"An overnight emergency meeting of the cabinet unanimously agreed to support a call by the Interior Ministry to postpone elections," Abd Allah Ramezanzadeh told AP on Monday. "The cabinet also agreed not to hold elections that are not competitive, fair and free."
 
Iran's powerful, hardline Guardian Council ultimately decides when an election is held. However, the government's position strengthens the hand of reformists demanding a boycott over mass Council disqualifications of liberals seeking office.
 
Hardliners may have to resort to extraordinary measures - perhaps even relying on the elite revolutionary guards and other armed forces - simply to hold elections on 20 February as scheduled.

President Muhammad Khatami, who has been confined to his home due to a severe back pain, did not attend the meeting. Instead, the cabinet meeting was chaired by First Vice-President Muhammad Reza Arif, Ramezanzadeh said.

Conditions non-existent

The decision was made after Interior Minister Abd al-Vahed Mousavi Lari presented a report saying conditions for free elections did not exist.

Khatami did not attend Monday's
emergency meeting

Five ministers, who were assigned last week to reach a compromise with the Guardian Council over disqualifications, told the Cabinet their efforts had failed.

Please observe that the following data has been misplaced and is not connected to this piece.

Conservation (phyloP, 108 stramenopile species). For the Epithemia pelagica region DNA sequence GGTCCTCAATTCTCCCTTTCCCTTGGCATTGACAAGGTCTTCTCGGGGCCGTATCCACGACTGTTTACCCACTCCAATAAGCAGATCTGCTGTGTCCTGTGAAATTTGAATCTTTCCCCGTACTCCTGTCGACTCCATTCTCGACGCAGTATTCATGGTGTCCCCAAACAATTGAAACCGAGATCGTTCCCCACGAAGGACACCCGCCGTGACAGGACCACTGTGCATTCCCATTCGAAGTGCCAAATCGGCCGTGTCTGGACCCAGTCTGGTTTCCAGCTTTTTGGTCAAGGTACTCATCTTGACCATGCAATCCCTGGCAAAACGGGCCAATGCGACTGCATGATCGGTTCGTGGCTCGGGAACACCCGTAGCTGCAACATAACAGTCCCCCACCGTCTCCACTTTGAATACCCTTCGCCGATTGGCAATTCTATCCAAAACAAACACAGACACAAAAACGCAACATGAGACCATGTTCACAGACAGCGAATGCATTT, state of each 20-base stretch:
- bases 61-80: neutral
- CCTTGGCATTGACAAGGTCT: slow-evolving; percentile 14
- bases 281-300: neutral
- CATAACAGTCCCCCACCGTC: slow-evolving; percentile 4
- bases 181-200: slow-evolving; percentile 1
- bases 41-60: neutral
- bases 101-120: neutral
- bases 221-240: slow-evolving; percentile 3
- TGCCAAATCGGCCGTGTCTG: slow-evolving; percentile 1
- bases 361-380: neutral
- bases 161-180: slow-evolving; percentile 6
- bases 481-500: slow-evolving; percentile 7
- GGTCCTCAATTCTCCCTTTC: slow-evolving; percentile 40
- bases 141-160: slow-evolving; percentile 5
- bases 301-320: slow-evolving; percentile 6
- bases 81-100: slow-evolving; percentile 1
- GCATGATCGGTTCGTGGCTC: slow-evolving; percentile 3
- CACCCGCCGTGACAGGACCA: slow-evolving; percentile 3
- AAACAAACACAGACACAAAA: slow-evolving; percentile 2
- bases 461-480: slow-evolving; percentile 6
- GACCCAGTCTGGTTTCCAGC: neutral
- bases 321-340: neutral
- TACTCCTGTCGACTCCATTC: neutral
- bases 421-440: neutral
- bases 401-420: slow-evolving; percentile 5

Reformists accuse the Council of disqualifying liberals to fix the election in favour of conservatives. The Council denies political motives, arguing the disqualified did not meet legal criteria to stand for election.

But more than 80 of the disqualified were sitting lawmakers who had been vetted in the past. They resigned on Sunday.

The furor began in early January when the Guardian Council, whose 12 members are appointed by Iran's supreme leader, Ayat Allah Ali Khamenei, disqualified more than 3600 of the 8200 people who filed papers to run in the polls. After protests and an opinion from Khamenei, the council restored 1160 low-profile candidates to the list on Friday.